Proteus 0X19
Dianna Hasten

Proteus OX19 is an enteric bacterium that fooled the Nazis and saved the villages of Rozvadow and Zbydniowie in Poland. You may wonder how a tiny insignificant microbe saved so many people. If you were to view it under a microscope, you would consider it to be very non-special. But, looks can be deceiving!

Proteus organisms in general are grain - negative staining bacteria that carry out mixed acid fermentation and test positive in a methyl red test. Proteus is a flagellated, motile, facultative anaerobe that has straight rods and simple nutritional requirements. Proteus is a member of the Enterobacteriaceae family which are oxidase negative and have a G+C content of 38-60%. The cell morphology of the Enterobacteriaceae family are usually between.0.3-1.0 by 1.0-6.0 um.

What makes Proteus OX19 special is the antibodies that react to it. Antibodies to typhus cross react with Proteus OX19 and vice-versa. To diffuse this even more, it means that if you were infected with typhus, you would have antibodies that would react against both typhus and against Proteus OX19. This response is so clear and typical that pathology laboratories use this organism as a red flag for the diagnostic test for typhus. If a blood sample from a typhus victim is mixed with Proteus OX19 cells, the cells will clump. This is because the typhus antibody reacts with the Proteus OX19 cells.

The phenomenon of the dual response of antibodies was discovered in Poland during World War I and was termed the "Weil-Felix" reaction. Drs. Lazowski and Matulewicz, who had been taught about this response in medical school, took advantage of this characteristic and saved the towns of Rozvadow and Zbydniowie in Poland from the Germans during World War II. The motivation to use the bacterium in this manner came about when trying to save a comrade condemned to slave labour in Germany. The comrade was home on a two-week leave and desperate not to go back. They knew that it would require a serious disease, confirmed by a medical certificate, or suicide to remove their comrade from his circumstances. Otherwise, the comrade would be tracked down and thrown into a concentration camp.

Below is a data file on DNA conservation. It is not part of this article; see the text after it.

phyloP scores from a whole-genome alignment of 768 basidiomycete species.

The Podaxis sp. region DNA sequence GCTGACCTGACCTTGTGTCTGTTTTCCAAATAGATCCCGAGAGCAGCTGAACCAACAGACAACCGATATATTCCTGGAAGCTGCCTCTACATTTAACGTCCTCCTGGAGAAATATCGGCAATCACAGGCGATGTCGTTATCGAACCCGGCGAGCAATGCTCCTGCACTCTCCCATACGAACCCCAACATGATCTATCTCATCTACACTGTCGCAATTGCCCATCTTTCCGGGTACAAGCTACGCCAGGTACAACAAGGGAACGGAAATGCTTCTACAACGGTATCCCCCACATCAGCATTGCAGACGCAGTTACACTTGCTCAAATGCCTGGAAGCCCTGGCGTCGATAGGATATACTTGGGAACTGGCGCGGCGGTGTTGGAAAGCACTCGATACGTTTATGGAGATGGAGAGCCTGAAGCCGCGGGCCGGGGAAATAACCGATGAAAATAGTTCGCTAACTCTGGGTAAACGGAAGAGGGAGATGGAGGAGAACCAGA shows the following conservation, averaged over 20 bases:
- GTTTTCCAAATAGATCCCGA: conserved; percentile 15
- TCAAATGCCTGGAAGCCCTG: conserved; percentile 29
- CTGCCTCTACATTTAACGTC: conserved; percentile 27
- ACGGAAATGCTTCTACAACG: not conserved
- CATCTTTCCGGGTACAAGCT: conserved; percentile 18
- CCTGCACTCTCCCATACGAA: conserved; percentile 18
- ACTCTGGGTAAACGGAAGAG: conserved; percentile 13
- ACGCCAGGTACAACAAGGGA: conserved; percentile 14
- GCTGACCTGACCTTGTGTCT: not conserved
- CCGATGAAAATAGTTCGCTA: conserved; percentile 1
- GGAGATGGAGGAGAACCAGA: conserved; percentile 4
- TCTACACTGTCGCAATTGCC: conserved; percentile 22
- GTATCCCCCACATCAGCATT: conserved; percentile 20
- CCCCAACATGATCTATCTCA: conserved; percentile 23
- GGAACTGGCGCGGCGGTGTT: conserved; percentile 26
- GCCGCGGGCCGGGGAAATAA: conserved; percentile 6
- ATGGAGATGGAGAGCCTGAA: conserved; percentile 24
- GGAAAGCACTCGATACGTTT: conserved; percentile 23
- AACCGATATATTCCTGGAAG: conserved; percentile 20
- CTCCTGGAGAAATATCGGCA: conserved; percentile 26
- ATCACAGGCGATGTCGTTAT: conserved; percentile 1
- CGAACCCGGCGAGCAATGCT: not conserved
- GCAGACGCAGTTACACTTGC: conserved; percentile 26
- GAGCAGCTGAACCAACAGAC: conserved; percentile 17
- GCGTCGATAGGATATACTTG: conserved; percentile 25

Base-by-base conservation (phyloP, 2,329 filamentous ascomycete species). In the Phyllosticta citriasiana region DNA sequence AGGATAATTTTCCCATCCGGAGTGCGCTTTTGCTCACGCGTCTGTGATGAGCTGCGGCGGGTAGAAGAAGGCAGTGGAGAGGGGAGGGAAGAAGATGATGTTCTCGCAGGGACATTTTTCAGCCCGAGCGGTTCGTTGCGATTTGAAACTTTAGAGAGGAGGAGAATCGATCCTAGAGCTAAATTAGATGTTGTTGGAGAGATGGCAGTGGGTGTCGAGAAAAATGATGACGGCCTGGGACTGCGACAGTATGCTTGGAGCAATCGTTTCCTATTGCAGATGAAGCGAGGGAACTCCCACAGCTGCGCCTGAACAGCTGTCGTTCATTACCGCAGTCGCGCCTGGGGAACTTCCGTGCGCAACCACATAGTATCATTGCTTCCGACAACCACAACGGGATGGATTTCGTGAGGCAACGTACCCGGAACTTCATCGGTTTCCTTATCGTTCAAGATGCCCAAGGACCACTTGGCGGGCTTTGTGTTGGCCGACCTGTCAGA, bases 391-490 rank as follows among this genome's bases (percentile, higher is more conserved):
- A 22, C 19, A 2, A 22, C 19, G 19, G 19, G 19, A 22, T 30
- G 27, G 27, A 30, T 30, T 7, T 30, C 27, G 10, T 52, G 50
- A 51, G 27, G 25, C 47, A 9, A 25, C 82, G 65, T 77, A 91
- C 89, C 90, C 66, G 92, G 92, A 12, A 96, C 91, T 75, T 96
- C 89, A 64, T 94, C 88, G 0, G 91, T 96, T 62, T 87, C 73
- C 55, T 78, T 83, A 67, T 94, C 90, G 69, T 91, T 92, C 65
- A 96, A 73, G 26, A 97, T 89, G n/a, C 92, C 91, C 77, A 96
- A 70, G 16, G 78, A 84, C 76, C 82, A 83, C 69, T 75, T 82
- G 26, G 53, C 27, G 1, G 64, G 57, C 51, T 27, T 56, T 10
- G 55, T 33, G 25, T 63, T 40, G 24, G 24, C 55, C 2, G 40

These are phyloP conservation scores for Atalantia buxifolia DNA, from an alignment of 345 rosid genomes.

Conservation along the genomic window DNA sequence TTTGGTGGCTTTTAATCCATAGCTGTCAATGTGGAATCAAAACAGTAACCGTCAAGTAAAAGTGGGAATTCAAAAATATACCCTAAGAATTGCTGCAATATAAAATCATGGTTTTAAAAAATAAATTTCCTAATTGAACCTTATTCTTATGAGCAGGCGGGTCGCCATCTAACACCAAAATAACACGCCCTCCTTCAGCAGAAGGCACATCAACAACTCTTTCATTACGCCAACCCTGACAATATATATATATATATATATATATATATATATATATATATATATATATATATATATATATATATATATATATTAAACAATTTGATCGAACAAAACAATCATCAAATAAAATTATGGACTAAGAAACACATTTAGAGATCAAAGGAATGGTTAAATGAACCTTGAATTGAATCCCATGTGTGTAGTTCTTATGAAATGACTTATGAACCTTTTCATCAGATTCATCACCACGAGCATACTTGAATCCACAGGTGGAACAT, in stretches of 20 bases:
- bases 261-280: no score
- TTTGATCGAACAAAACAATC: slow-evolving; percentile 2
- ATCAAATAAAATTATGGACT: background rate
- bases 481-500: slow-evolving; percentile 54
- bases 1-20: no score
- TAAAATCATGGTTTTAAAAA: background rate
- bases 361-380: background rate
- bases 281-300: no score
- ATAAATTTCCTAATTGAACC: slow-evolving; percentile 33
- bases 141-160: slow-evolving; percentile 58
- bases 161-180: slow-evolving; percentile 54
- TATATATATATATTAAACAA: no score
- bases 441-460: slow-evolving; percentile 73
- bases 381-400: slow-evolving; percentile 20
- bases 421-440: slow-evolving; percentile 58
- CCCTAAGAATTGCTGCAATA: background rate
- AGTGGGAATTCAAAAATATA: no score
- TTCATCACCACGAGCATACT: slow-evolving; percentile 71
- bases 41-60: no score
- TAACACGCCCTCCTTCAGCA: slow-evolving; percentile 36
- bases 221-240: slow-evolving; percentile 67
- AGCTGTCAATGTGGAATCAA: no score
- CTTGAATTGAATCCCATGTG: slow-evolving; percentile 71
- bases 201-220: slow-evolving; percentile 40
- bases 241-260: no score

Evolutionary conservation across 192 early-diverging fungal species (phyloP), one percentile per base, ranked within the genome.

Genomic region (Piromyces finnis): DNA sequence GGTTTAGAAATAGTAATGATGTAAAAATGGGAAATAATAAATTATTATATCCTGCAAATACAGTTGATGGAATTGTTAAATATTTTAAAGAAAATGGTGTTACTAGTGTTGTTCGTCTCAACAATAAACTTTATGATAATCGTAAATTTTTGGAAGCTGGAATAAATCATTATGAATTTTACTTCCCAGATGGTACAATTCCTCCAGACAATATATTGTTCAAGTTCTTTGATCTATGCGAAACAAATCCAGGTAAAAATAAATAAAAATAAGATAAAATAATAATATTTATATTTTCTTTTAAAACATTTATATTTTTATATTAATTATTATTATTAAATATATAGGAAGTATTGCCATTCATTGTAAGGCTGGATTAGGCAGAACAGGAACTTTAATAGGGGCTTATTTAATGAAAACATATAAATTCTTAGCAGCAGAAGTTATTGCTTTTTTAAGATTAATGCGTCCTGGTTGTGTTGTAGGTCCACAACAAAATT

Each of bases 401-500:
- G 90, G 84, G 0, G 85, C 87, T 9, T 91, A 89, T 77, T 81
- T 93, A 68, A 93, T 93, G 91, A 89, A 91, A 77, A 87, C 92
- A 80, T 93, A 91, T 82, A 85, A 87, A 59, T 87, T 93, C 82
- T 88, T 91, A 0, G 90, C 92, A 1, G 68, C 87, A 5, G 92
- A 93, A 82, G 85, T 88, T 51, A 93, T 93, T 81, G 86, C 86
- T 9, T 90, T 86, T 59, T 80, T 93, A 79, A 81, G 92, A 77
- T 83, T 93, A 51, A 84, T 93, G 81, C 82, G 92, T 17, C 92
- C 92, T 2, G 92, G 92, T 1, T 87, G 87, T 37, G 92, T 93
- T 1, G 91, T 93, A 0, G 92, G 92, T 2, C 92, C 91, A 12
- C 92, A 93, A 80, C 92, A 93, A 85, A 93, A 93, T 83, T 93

The doctors knew there were serious side effects, but were desperate to save their comrade. So, the Proteus OX19 was injected into the comrades body; antibodies were generated by the comrades body; a blood sample was taken from him and sent to the German State Laboratory. The official verdict from the laboratory declared the comrade to be 'Weil-Felix positive'. The rouse had worked! This was more than they could hope for! The comrade was asked to stay home in Poland.

This worked so well that the doctors decided to see if, by injecting Proteus OX19 into others, they could convince Germany that they had an epidemic of typhus. Again, even though there were serious side effects, they began to inject people of their town. If it worked, their town would be left alone to survive! This can only be appreciated when you realize that one fifth of the entire population of Poland was murdered during world War II! The risk was more than worth it.

The outcome was spectacular! The injected victims blood was systematically submitted to the German lab for testing and was returned, again, 'Weil-Felix positive'. The Germans were convinced that an epidemic was on the move!

You may wonder how they pulled it off when Germany was normally so thorough. Germany did attempt to check the story out, but because there had not been an outbreak of typhus for over twenty-five years, they knew an outbreak would mean massive deaths for them. They were so apprehensive about typhus and the dreaded trench fever, that prisoners brought to the Auschwitz concentration camp were quarantined for 6-8 weeks and shot if there was any suspicion at all.

To conclude, the comrade, the towns Rozvadow and Zbydniowie and the dozen or so villages surrounding them were spared from the Germans. Years later, a reinvestigation was made of the saga by John Bennett, a surgeon at the British Military Hospital in Rinteln. It was concluded that the scam worked because, one, the Germans placed too much relevance on a simple test, two, they were so apprehensive about infection and three, hard liquor. Below is a quote from the official British Medical Journal.

Nazi deputation consisting of an elderly doctor and two younger assistants was sent to investigate the results sent by Drs. Watulewicz and Lazowski. They were cordially received and in the traditional Polish manner given-food and vodka. The senior doctor did not personally inspect any of the village, but remained to be entertained, dispatching his Juniors. They made a cursory examination of the buildings but, being aware of the risks of infection, were easily dissuaded from closer inspection. An old man dying of pneumonia was brought in for the senior doctor and with much drama shown to be severely ill with, it was claimed, typhus fever. -As Goethe said, 'We see what we know.' They saw, were convinced and left.

References: Dixon, Bernard. "Power Unseen, How Microbes Rule the World" W.H. Freeman and Company Limited. 1994.

*Disclaimer - This report was written by a student participaring in a microbiology course at the Missouri University of Science and Technology. The accuracy of the contents of this report is not guaranteed and it is recommended that you seek additional sources of information to verify the contents.


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